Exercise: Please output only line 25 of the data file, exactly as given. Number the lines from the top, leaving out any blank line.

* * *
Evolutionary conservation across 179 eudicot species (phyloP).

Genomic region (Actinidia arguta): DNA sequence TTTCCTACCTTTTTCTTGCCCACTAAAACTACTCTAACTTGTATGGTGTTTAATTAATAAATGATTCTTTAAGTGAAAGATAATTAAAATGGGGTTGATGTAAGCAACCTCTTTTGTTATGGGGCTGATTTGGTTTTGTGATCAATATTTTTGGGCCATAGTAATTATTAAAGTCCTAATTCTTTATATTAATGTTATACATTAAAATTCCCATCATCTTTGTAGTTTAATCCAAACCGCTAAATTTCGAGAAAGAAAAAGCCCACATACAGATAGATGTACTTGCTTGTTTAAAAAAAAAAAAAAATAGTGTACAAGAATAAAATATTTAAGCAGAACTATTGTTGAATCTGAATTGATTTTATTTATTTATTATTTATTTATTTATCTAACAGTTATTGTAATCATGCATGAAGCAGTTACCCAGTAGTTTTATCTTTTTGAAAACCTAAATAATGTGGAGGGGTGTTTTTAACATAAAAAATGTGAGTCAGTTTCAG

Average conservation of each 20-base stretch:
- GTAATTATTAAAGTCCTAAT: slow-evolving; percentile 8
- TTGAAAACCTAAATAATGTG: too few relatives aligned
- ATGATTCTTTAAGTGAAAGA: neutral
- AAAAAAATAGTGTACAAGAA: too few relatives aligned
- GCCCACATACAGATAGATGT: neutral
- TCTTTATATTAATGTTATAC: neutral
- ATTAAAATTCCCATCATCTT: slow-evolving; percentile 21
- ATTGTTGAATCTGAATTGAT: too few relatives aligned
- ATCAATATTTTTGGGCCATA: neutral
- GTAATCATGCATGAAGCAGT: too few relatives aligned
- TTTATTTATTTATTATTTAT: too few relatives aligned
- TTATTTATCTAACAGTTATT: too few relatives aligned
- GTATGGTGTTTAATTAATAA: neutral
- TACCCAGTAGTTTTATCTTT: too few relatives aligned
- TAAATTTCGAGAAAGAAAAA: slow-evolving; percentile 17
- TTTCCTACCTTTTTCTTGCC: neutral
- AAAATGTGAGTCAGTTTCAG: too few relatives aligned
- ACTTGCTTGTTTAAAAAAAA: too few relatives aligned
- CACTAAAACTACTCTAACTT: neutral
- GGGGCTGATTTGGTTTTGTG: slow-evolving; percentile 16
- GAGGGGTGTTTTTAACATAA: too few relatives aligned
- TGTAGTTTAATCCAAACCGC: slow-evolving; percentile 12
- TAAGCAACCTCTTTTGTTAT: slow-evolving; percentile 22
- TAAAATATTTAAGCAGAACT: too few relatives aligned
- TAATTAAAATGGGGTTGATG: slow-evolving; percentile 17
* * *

- TGTAGTTTAATCCAAACCGC: slow-evolving; percentile 12